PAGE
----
Although her body was never recovered, Coroner Sheriff Payne applied for permission from the Chief Coroner in London to conduct inquiries.

The inquest continues.

Updates live from the inquest here

Comments (5)

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1:08pm Tue 18 Mar 14

Matthew_Y says...

It pleases me that the coroner has both recognised, and commended Ian Bugler for his bravery.
It pleases me that the coroner has both recognised, and commended Ian Bugler for his bravery. Matthew_Y
  • Score: 43

2:37pm Tue 18 Mar 14

60plus says...

May she rest in peace.must be terribly for the family she has not been found and laid to rest.
May she rest in peace.must be terribly for the family she has not been found and laid to rest. 60plus
  • Score: 18

10:43pm Tue 18 Mar 14

Yankee1 says...

We often forget the bravery of those who risk their lives to save ours.

Swanage is especially blessed by these brave men and women. It is a tradition going back hundreds of years. I call it 'Swanage Strong'.

Those who come here should respect the fact that the area can be as dangerous as it is beautiful. And be sensible.
We often forget the bravery of those who risk their lives to save ours. Swanage is especially blessed by these brave men and women. It is a tradition going back hundreds of years. I call it 'Swanage Strong'. Those who come here should respect the fact that the area can be as dangerous as it is beautiful. And be sensible. Yankee1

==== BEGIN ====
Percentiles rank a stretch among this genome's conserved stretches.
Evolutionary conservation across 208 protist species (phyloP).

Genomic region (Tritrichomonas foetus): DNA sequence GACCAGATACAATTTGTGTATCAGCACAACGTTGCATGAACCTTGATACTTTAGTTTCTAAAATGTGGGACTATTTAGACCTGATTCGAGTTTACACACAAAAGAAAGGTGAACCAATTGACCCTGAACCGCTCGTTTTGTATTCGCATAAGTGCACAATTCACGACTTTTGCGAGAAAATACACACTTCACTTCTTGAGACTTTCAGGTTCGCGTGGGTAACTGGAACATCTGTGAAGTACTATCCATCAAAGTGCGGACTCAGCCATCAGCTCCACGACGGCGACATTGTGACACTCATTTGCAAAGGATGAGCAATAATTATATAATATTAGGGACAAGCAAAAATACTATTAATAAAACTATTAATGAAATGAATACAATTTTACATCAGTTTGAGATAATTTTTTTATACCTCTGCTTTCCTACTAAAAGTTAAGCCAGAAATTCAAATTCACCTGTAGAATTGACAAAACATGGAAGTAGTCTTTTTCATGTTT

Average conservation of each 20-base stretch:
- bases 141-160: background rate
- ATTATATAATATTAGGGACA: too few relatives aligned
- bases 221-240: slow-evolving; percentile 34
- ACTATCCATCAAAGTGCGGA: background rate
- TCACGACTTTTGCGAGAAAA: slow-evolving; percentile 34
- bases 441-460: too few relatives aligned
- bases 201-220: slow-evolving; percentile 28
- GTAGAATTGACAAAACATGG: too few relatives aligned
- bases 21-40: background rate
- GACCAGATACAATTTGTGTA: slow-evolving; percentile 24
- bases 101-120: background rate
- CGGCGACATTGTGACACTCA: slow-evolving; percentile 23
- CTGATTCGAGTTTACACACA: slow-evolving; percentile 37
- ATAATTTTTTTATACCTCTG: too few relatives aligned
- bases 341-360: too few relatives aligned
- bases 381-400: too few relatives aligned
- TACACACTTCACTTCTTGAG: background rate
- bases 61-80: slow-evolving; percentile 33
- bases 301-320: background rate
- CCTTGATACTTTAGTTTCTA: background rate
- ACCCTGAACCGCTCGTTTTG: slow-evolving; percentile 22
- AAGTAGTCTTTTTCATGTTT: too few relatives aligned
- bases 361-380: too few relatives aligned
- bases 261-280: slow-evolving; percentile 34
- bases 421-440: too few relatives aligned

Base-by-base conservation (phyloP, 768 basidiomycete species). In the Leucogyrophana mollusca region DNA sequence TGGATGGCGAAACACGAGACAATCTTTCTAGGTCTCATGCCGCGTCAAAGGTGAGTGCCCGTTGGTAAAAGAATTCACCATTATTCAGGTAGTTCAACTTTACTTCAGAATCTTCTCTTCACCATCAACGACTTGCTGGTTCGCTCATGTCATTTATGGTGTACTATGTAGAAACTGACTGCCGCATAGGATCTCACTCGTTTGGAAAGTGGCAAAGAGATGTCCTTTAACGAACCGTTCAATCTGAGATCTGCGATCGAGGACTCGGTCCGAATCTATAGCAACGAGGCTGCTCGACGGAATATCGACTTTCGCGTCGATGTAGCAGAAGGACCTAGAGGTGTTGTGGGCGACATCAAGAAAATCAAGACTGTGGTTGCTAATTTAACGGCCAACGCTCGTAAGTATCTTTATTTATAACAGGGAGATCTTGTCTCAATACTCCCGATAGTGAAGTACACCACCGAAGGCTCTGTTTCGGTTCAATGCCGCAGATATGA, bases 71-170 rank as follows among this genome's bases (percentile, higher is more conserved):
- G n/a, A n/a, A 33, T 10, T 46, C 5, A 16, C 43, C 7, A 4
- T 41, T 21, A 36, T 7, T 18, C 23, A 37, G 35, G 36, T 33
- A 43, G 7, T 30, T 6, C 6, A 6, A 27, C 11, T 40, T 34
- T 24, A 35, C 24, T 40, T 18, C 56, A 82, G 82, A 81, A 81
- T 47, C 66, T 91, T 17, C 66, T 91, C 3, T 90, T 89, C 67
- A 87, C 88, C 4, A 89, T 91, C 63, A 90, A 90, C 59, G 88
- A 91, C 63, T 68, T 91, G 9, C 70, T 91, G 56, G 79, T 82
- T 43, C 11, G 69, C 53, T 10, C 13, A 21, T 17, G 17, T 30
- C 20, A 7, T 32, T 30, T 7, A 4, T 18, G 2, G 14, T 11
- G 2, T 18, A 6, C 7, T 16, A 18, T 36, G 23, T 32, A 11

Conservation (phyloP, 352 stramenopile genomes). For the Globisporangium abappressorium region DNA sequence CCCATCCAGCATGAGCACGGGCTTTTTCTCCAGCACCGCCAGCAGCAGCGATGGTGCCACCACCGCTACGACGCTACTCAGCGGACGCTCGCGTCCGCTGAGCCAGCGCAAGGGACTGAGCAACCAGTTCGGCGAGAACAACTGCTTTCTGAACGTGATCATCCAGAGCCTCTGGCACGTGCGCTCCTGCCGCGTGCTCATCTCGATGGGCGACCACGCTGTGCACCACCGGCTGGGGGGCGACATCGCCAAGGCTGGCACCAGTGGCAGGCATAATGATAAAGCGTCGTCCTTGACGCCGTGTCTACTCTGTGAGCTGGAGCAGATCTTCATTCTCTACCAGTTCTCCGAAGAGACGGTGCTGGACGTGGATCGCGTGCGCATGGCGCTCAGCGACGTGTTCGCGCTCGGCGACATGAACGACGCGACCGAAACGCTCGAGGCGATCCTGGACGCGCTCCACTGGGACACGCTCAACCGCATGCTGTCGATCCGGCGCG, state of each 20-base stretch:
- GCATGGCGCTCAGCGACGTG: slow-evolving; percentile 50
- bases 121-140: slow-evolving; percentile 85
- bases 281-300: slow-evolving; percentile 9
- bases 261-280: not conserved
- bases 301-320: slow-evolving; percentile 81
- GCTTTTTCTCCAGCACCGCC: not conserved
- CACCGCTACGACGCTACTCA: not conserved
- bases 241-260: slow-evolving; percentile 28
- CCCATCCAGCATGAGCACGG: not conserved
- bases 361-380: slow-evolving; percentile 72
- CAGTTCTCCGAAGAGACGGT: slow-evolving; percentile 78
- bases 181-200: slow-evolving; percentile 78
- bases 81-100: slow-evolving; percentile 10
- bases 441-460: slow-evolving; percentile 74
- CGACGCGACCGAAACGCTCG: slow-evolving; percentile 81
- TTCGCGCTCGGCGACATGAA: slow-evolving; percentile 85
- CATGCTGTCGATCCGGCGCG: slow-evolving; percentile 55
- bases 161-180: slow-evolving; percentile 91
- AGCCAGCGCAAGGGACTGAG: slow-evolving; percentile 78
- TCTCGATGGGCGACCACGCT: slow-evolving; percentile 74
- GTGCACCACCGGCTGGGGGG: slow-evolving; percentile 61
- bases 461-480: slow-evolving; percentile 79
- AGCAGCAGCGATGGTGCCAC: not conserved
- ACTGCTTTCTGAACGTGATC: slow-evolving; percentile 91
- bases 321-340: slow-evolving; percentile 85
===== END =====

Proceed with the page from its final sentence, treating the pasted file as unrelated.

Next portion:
• Score: 8

8:56am Wed 19 Mar 14

Niki1 says...

Whilst I agree this was a really sad tragedy and it is a sad shame that this young lady lost her life, I can not believe that her parents openly criticised the people that put their own lives at risk in trying to rescue this young lady by saying that they took too long to get there. This young lady was doing a dangerous sport in extremely bad weather conditions and the rescuers would have done everything in their power to try and save her. The RNLI/Coastguards etc do a fabulous job and put their lives at risk rescuing people who do things that they know are dangerous. I am sorry if this comes across as harsh but it is also harsh to criticise the wonderful people who do this on a day to day basis
Whilst I agree this was a really sad tragedy and it is a sad shame that this young lady lost her life, I can not believe that her parents openly criticised the people that put their own lives at risk in trying to rescue this young lady by saying that they took too long to get there. This young lady was doing a dangerous sport in extremely bad weather conditions and the rescuers would have done everything in their power to try and save her. The RNLI/Coastguards etc do a fabulous job and put their lives at risk rescuing people who do things that they know are dangerous. I am sorry if this comes across as harsh but it is also harsh to criticise the wonderful people who do this on a day to day basis Niki1
  • Score: 27

2:49pm Wed 19 Mar 14

cynicist says...

It must have been devastating for her brother.
It must have been devastating for her brother. cynicist
  • Score: 2